William & Fletcher Norton
and where did they emigrate to America? Check these links for maps and
of all Emigrants
We have one confirmed
DNA smaple from this family and we are awaiting a 2nd to establish a
story of the Norton family from
Yorkshire, England to America.
first noble Norton family in Yorkshire and Durham was the
Norville-Norton family sent by William the Conqueror to put down the
rebellion in Durham. The Norton's aggregated a lot of land but the main
family line in York ran out of male heirs. The last inheriting Norton
was Margaret Norton who married Roger Conyers about 1300 As a result
of the inherited lands, Roger assumed the Norton name and their first
child was named Adam Norton. This Norton line was established at Norton-Conyers
in Yorkshire and married into many royal and noble families. The Y-DNA
of the Nortons of Yorkshire will be different from that of the Norville-Nortons
generations from Adam Norton was Richard Norton, known as "Old
Norton" He was the head of his illustrious house, which remained faithful to
the Catholic religion even though the Church of England was the official
state religion and Catholics were banned and persecuted.
this fact he held positions of influence during the reigns of Henry
VIII and Edward VI. He was Governor of Norham Castle under Mary, and
in 1568-69 was sheriff of Yorkshire. He had been pardoned for joining
in the Pilgrimage of Grace, but he and his brother Thomas, his nine
sons, of whom Christopher was the seventh, and many of their relatives
hastened to take part in the northern uprising of 1569.
the late autumn of 1569, in the eleventh year of Queen Elizabeth's reign an insurrection, known as the "Rising of the North" took place at the head of which were Percy Earl of Northumberland and
Neville, Earl of Westmorland. The aim of this movement was to re-establish
the religion of their ancestors, to remove Evil Counsellors, and to
restore the Duke of Norfolk and other peers to their liberty and to
the Queen's favor. The two Earls published a manifesto in which they
declared that they intended to attempt nothing against the Queen to
whom they avowed unshaken allegiance but that their only object was
as just stated. There can be no doubt whatever however that one of their
objects was to carry off Mary Queen of Scots from her prison at Tutbury.
Queen Elizabeth received repeated intimations of the Earls' disaffection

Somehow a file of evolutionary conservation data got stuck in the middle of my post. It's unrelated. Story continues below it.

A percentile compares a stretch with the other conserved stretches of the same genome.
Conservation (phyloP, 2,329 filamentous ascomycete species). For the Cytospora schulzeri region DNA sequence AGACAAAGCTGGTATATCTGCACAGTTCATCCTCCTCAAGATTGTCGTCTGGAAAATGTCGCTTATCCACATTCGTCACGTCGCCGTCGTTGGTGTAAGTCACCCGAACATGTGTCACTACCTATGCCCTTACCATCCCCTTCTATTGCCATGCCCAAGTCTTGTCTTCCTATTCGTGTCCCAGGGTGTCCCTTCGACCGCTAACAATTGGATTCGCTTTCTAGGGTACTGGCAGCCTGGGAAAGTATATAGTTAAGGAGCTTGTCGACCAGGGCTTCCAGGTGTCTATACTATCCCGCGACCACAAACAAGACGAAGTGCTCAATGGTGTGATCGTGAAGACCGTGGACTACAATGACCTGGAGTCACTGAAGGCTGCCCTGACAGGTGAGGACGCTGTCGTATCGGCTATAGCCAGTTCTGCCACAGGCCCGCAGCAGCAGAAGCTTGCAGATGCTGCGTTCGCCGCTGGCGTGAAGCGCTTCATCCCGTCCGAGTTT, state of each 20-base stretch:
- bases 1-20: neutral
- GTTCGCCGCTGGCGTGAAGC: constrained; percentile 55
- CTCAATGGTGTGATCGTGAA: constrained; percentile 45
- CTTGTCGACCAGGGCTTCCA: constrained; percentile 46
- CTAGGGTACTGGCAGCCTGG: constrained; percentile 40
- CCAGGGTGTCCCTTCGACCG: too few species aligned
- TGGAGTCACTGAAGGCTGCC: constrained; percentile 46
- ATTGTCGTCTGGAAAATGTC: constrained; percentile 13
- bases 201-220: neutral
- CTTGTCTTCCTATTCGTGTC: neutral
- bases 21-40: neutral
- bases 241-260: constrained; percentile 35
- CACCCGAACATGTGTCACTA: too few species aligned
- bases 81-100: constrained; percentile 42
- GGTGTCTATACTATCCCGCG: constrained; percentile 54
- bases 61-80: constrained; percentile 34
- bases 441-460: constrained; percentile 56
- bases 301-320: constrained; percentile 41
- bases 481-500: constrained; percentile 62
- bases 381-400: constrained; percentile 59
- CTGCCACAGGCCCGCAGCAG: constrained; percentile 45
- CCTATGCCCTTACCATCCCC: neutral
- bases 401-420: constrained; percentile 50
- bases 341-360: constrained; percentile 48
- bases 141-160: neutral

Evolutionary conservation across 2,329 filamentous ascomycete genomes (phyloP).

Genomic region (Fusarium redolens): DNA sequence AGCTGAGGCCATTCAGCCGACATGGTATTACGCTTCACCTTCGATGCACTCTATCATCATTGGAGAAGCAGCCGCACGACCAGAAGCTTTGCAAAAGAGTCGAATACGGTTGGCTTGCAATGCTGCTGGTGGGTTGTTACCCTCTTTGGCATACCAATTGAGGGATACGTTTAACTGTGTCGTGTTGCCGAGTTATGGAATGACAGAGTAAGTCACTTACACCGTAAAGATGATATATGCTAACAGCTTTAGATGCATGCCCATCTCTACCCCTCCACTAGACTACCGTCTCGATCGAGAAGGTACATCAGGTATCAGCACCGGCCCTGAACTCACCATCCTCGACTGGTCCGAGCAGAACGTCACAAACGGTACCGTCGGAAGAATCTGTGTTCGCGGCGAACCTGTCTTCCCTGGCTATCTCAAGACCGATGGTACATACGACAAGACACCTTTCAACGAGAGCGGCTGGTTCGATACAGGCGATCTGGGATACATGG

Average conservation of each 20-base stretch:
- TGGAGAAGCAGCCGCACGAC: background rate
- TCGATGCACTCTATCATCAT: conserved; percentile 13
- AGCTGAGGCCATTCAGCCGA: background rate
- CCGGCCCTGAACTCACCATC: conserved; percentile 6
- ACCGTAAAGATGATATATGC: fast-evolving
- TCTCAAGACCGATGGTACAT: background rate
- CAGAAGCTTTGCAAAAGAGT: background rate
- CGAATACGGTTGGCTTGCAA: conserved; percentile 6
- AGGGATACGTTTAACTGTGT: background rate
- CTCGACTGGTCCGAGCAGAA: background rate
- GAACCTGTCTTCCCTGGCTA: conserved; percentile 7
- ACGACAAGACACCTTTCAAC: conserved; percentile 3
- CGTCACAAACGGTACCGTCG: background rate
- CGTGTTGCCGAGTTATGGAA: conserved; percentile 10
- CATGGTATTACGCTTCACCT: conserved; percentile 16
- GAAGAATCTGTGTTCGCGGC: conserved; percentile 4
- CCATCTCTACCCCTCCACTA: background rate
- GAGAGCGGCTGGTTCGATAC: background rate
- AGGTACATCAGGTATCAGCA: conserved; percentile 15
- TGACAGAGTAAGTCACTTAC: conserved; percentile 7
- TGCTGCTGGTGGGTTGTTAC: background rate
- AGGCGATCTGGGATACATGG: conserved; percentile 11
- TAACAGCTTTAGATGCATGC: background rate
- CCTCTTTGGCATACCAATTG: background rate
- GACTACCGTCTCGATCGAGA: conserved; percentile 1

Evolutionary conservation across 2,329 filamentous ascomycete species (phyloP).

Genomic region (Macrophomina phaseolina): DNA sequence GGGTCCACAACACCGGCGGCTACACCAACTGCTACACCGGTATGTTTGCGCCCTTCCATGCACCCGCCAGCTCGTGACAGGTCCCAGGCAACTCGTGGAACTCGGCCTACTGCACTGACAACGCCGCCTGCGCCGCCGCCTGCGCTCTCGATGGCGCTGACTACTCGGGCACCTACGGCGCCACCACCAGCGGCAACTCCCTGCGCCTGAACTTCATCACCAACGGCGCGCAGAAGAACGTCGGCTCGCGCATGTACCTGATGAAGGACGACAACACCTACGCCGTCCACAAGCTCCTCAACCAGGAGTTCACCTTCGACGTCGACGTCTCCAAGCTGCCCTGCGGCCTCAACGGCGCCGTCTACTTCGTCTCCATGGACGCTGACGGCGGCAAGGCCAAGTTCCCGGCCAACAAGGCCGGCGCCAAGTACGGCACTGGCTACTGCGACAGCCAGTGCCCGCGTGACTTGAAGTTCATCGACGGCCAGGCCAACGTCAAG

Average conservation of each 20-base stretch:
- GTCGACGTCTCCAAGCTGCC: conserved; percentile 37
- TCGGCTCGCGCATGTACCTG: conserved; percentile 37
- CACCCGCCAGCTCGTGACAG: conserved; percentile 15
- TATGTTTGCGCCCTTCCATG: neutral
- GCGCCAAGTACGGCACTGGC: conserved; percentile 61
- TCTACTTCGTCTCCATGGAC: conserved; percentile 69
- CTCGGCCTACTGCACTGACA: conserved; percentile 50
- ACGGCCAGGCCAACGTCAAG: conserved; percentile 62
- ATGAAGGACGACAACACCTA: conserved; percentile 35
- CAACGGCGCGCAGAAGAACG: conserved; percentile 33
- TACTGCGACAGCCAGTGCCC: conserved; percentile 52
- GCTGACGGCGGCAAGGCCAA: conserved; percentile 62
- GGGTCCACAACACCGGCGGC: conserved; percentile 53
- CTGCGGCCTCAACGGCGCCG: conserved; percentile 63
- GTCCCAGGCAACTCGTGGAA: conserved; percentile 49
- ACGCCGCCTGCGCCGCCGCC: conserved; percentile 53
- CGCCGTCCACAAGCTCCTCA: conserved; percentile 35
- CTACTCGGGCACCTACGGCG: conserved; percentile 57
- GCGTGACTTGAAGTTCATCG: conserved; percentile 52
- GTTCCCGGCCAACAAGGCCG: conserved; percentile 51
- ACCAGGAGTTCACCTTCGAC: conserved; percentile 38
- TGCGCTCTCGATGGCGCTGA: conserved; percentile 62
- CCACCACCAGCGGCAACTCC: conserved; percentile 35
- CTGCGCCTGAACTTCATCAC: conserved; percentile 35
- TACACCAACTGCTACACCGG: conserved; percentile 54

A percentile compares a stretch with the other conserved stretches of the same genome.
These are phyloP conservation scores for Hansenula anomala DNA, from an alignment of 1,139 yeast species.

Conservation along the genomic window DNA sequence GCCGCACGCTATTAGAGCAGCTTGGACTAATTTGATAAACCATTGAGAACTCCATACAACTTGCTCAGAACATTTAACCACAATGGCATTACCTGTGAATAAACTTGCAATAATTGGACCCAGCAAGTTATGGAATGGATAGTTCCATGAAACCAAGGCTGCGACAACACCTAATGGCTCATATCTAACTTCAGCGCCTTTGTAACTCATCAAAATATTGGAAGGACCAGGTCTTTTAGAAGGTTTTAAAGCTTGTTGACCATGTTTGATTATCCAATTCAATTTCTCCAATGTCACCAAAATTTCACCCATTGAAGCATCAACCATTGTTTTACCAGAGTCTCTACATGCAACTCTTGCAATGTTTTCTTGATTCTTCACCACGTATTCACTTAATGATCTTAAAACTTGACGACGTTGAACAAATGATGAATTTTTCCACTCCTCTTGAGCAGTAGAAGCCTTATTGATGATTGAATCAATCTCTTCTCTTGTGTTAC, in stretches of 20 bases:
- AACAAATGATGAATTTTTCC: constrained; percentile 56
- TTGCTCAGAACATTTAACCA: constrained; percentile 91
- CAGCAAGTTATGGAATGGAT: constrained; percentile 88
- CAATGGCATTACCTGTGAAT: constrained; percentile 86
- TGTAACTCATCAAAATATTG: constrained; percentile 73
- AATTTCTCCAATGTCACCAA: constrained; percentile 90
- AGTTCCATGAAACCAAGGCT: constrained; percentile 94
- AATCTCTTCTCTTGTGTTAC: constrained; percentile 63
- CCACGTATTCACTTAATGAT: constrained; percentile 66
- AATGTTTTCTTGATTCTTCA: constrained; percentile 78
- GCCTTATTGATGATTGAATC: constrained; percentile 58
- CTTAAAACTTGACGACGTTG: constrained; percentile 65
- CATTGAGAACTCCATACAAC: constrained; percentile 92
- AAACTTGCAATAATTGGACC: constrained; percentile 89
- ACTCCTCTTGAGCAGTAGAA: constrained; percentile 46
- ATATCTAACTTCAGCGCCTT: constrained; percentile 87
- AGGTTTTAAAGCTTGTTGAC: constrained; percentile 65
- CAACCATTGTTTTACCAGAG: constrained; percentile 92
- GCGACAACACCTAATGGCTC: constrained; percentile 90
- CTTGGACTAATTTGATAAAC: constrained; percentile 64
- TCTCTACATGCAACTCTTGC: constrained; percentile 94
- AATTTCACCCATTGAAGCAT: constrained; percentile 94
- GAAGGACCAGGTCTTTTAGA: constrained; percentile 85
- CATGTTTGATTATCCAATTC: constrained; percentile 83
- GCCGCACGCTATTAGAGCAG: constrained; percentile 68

and summoned them to Court to answer for their conduct, but they dared
not trust themselves in her hands and they consequently disobeyed the
mandate. The summons sent to the two Earls, however, precipitated the
rising before they were fully prepared.
the disaffected Richard Norton was one of the most eager for immediate
action together with several of his sons, his brother Thomas and other
relations. When the uprising failed, Richard
Norton, his sons, Christopher and Marmaduke, and his brother Thomas
Norton, and about fifty others of noble extraction or of other distinction
were tainted of high treason 7th Nov. 1569 and their possessions forfeited.
Norton fled to Flanders where doubtless he rejoined the Earl of Westmorland,
and died there in poverty 9th April 1585 (aged 91), the "Patriarch
of the Rebellion."
brother Thomas was hanged and quartered in the presence of his nephew
Christopher at Tyburn on 27th May 1570.
fate on the sons of Richard Norton was as follows:-
the eldest, was a fugitive with his father;
the second, was of Ripon, was not implicated;
the third, was ancestor of the Lords Grantly. He was of Clowbeck,
Co. York, and died there in 1610. He was not implicated;
the fourth, was tried with his uncle Thomas and Brother Christopher
but was pardoned;
the fifth, was a fugitive with his father;
the sixth, died without issue, was not implicated;
the seventh, was hanged and quartered with his uncle Thomas, at Tyburn,
27 May 1570;
the eighth, pleaded guilty but was pardoned and died at Stranton where
he was buried 4th Nov. 1594. He was kept a prisoner in the Tower,
however, until 1572.
the ninth, and youngest son, was a fugitive with his father and was
at Mechlin in 1571, then a pensioner of the King of Spain.
Norton had seven daughters, all well married.
The Nortons were given the choice of renouncing